Take a look back in time – Through the Shop Window exhibition on at Tūranga until Wednesday 30 June

Through the Shop Window is an exhibition featuring archaeology and stories of the 1860s shops that stood on the site of Te Pae.

Looking out through the western windows of Tūranga to the site of Te Pae Christchurch Convention Centre, this exhibition showcases the archaeology and stories of the 1860s shops that once covered that same street-front. Many of the huge array of artefacts excavated from the site were once "fancy goods" displayed on the shelves of shops like London and Paris House, Gould and Miles or the Well-Known Little Shop, for the perusal of early colonial settlers in need of a little retail therapy.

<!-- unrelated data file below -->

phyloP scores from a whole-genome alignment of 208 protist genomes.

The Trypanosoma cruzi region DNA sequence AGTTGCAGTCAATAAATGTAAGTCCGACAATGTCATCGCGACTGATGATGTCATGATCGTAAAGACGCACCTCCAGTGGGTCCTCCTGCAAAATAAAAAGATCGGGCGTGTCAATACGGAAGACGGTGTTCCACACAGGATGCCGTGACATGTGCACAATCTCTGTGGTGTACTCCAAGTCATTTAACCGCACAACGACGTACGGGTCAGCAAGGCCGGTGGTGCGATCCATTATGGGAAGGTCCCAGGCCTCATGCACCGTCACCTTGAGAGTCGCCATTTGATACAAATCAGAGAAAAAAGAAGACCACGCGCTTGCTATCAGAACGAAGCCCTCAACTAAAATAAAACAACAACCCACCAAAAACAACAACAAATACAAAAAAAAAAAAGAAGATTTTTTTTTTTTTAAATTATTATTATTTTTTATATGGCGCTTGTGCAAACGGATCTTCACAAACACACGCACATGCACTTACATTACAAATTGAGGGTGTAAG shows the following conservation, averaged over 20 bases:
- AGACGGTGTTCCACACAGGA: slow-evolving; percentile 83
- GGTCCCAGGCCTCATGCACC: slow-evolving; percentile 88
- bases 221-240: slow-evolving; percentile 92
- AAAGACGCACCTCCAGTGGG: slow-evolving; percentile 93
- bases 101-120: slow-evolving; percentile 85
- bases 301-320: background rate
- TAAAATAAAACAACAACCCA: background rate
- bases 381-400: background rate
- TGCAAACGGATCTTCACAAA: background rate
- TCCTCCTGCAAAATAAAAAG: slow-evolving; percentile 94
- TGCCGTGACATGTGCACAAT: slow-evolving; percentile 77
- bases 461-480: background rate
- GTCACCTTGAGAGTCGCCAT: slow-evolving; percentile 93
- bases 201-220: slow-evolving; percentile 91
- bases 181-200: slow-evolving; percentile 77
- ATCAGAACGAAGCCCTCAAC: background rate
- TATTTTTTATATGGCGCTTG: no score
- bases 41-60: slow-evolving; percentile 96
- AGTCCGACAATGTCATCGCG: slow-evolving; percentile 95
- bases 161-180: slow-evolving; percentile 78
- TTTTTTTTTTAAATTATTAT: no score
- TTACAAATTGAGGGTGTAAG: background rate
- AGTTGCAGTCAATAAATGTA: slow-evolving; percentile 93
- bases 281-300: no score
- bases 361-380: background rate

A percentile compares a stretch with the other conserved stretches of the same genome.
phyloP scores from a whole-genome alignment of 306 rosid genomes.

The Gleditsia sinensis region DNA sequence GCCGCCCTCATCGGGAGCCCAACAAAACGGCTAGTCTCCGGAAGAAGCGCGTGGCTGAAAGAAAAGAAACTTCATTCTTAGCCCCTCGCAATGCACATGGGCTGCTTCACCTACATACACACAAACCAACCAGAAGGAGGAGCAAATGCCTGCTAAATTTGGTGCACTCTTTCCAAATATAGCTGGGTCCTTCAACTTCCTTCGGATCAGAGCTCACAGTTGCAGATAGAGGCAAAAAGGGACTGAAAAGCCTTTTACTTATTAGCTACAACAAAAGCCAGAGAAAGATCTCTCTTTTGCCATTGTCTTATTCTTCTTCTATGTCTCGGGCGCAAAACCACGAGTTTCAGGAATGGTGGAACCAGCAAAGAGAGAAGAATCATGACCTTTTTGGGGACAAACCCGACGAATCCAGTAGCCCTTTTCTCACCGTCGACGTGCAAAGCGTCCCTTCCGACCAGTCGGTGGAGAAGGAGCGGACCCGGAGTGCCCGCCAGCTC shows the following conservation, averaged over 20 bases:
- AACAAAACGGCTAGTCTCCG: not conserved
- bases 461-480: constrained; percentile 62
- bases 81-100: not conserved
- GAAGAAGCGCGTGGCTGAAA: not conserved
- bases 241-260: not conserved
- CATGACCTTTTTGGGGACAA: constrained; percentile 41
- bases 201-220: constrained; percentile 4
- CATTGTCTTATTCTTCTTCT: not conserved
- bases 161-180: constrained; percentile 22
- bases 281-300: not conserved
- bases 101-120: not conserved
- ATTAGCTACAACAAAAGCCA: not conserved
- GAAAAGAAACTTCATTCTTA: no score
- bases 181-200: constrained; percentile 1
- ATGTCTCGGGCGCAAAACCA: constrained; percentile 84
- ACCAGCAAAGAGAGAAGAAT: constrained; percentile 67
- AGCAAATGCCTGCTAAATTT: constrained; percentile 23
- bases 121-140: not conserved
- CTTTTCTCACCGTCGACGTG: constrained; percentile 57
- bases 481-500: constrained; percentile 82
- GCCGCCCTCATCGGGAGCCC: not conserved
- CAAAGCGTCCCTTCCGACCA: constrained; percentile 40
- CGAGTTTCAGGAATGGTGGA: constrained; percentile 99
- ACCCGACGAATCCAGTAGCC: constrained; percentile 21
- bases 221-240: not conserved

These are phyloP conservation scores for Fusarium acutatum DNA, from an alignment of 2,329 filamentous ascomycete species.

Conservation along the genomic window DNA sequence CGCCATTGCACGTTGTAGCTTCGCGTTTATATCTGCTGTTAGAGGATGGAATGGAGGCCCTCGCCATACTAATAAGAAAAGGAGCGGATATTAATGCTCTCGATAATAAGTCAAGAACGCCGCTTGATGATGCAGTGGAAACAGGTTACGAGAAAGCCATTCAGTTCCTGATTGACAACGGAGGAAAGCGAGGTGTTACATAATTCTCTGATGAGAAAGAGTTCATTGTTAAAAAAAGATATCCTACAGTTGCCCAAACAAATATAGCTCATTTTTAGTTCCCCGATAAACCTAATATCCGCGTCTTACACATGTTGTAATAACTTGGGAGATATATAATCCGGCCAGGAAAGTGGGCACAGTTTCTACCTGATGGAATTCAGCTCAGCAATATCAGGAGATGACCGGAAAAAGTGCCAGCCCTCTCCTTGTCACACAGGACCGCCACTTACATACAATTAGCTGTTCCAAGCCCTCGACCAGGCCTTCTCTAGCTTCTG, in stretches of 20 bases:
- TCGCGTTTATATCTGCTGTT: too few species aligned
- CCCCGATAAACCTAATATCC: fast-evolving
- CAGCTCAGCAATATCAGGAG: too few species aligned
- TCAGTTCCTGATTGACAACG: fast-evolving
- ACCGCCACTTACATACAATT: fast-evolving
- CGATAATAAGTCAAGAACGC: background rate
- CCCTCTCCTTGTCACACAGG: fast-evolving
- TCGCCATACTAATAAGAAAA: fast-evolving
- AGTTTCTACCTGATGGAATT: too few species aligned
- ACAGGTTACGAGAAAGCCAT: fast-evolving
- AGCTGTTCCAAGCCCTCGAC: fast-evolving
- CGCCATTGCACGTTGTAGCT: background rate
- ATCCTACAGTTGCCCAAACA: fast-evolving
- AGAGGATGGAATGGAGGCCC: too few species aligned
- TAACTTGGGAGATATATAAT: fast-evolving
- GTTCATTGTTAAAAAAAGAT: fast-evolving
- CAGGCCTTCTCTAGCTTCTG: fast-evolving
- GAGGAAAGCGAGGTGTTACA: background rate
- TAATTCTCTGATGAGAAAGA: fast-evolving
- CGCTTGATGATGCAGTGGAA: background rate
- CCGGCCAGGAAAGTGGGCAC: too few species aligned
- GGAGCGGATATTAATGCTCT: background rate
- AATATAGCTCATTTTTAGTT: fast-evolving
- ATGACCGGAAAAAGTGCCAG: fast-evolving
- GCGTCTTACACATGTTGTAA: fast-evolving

Come along to Tūranga to find out more, including why these objects were thrown away (possible culprits include clumsiness, fisticuffs and a lost labrador), how many times shops on this street burned down (more than you think) and what these artefacts, together with the stories of the shops and shopkeepers, can tell us about colonial consumer culture in 1860s Christchurch.

Meet an archaeologist

Meet archaeologist Jessie Garland who dug up the artefacts in the exhibition (on Tuakiri / Identity, Level 2, Tūranga)

Goodbye Gloucester Street West

Read the series of posts uncovering the history of the city block that the new Christchurch convention centre, Te Pae is being built on.


Through the Shop Window photos

Exhibition photos on Flickr

Through the shop window exhibition